A great fallacy of organizational structure is that its impact is only felt internally. Internal structures have serious implications on an organization’s ability to deliver a best-in-class customer experience. Take Amazon, for example. CEO Jeff Bezos coined the term ‘Day 1‘ as a shorthand for commitment to maintaining an agile, startup-inspired, customer-driven mindset to avoid the stasis and eventual irrelevance of ‘Day 2.’ Said Bezos, “There are many ways to center a business. You can be competitor-focused, you can be product-focused, you can be technology-focused, you can be business model-focused, and there are more. But in my view, obsessive customer focus is by far the most protective of Day 1 vitality.”
In disruptive and tumultuous times, investing in customer-centricity can help build resiliency within organizations, freeing them to innovate and adapt to customer needs. Here are five steps to organizing around your customer.
The old models of relying on incentive schemes to help achieve short-term financial targets across disparate, sometimes competing departments are over. Too often, these tactics translate to a substandard customer experience taking the form of aggressive salesmanship, hassle-ridden return policies or even low quality products or services. Modern organizations understand that a more viable option for sustained profitability is to establish a culture that puts the customer first. To be successful, this culture must be fostered across the organization, from the C-level down to frontline staff. One example of this culture creating a strategic advantage is at leading retail giant Nordstrom. The company’s employee handbook famously has one rule: “Use your best judgment in all situations. There will be no additional rules.” While a supplemental handbook offers more traditional policies, this handbook serves a symbolic purpose: establishing a culture that empowers employees to provide the best possible service.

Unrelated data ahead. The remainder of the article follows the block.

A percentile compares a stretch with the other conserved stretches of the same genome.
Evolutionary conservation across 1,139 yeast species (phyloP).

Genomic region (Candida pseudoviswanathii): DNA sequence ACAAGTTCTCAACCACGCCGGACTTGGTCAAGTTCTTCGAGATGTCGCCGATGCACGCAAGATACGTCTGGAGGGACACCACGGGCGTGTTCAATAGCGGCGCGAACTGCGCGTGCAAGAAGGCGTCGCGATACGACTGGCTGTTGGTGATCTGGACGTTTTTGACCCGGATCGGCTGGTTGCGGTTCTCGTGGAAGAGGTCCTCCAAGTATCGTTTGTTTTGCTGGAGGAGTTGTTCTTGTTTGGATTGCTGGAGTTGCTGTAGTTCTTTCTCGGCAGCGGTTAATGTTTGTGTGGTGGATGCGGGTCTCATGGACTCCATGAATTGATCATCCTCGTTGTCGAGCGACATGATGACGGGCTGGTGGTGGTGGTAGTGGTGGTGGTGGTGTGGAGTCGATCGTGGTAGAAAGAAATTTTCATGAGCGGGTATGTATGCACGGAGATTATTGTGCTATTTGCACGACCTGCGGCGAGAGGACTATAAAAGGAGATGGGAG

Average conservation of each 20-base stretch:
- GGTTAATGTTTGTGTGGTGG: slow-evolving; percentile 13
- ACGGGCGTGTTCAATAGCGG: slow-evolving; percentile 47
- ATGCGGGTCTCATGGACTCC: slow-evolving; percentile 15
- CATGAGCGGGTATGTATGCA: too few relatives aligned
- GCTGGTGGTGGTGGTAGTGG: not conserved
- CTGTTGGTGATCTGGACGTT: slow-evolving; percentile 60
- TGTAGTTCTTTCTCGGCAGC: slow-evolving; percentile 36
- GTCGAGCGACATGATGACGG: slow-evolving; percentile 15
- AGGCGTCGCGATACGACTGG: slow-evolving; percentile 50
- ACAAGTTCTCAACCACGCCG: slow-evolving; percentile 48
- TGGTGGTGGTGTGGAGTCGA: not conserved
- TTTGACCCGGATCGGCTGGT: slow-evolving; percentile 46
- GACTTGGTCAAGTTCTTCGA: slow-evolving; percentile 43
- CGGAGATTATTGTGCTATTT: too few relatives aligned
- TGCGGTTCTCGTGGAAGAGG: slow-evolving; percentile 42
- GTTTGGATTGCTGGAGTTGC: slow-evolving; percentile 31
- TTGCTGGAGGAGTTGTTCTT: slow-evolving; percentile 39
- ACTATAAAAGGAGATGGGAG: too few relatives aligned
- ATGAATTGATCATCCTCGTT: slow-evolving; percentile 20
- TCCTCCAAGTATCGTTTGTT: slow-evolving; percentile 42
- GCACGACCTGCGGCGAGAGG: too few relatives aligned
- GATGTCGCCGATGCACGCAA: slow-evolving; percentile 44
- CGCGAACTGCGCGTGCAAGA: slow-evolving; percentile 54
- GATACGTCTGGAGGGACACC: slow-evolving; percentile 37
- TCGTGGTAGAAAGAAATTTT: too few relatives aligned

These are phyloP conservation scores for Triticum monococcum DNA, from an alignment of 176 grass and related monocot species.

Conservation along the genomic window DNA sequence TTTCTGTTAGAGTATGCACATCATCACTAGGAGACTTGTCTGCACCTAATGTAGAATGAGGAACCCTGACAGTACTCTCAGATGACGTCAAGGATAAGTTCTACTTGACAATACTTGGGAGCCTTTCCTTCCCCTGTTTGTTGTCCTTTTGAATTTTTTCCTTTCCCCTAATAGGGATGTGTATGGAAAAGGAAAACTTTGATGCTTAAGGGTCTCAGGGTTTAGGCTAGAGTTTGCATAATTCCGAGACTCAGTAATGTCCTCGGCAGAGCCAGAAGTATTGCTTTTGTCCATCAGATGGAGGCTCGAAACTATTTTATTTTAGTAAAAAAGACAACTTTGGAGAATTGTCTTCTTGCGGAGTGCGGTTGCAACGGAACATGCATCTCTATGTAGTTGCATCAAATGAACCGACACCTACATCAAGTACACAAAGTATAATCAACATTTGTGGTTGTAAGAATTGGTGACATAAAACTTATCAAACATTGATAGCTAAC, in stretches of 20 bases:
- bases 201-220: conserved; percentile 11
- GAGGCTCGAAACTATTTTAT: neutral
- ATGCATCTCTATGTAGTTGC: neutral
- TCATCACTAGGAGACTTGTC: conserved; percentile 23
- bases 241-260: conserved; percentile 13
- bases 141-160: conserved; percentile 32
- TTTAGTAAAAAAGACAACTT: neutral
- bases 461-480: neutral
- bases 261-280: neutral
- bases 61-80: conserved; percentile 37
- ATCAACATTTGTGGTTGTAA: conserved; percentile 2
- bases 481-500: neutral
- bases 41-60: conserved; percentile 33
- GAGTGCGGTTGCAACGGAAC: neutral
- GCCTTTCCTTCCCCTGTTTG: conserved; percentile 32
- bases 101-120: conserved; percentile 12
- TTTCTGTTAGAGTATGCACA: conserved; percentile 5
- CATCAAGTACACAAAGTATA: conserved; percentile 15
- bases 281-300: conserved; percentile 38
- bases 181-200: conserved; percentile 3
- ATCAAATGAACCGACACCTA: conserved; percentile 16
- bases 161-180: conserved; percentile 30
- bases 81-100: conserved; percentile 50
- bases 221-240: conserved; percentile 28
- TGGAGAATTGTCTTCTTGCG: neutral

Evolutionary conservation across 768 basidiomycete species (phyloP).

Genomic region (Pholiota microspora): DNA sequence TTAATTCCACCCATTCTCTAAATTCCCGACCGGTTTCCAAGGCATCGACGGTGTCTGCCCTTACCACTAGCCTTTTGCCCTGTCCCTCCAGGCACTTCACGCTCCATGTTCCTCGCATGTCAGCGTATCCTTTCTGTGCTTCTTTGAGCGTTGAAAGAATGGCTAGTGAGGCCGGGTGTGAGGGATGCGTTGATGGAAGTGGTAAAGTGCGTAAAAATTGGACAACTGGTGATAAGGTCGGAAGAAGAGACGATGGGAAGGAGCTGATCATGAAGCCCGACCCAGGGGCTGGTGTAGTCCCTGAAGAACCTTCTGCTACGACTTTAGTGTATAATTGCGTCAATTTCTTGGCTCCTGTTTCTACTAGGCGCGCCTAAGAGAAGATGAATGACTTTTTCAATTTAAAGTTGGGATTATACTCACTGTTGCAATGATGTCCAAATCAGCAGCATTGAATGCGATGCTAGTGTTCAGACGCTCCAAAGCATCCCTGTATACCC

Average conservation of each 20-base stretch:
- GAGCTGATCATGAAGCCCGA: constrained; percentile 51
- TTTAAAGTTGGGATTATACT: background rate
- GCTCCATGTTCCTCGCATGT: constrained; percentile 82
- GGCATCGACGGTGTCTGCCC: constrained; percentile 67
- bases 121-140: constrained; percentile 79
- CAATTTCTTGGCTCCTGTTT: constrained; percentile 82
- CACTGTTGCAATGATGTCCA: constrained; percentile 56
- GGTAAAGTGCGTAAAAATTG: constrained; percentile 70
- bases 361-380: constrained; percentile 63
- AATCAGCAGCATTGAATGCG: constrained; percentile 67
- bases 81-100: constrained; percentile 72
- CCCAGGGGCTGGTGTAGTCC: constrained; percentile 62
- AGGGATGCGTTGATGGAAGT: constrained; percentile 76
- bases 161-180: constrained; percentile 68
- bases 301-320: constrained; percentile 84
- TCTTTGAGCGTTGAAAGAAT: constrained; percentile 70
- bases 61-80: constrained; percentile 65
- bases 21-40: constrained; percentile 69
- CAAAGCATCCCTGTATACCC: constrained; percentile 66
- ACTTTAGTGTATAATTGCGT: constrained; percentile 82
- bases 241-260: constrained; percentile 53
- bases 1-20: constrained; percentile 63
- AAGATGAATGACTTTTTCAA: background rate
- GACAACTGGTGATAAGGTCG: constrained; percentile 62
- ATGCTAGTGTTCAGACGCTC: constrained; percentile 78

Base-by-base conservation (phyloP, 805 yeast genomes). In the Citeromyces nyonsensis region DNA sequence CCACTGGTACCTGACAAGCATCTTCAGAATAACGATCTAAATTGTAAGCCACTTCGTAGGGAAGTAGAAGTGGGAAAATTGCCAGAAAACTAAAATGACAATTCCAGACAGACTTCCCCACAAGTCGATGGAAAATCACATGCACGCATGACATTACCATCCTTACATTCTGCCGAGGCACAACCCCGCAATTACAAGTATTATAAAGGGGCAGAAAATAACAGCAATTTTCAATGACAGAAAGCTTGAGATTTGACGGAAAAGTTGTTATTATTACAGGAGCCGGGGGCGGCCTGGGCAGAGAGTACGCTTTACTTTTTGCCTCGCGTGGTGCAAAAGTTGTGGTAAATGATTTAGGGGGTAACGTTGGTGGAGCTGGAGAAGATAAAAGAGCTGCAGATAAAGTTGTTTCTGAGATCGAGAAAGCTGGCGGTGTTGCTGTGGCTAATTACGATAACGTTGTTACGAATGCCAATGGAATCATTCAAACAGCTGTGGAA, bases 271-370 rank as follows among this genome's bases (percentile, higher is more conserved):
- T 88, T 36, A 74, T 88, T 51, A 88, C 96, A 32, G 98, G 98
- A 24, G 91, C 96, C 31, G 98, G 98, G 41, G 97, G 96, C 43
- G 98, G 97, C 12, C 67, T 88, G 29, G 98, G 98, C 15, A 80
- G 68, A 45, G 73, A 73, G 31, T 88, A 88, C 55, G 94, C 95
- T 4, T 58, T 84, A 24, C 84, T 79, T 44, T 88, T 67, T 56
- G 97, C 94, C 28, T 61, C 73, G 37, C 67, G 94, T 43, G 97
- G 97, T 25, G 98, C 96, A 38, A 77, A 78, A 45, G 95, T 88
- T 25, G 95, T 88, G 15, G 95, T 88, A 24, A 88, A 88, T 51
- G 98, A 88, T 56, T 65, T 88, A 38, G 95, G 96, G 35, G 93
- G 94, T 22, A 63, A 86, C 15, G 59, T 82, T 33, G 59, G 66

Lured by the promise of economies of scale, organizations have traditionally been structured around functional expertise. By design, these silos inhibit cross-functional collaboration, an essential component to innovation in customer experience design. This can be seen in all sectors. If you have ever asked a doctor what your out-of-pocket expenses would be, you were most likely ping-ponged between the billing office, your physician, and your insurance company. As an alternative, Kaiser Permanente is organized as an integrated health system that combines hospitals, physicians and insurance to ensure high-quality care and transparency in costs across moments in the patient journey. And it is why J.D. Power has ranked it highest in member satisfaction for nearly 10 years in a row.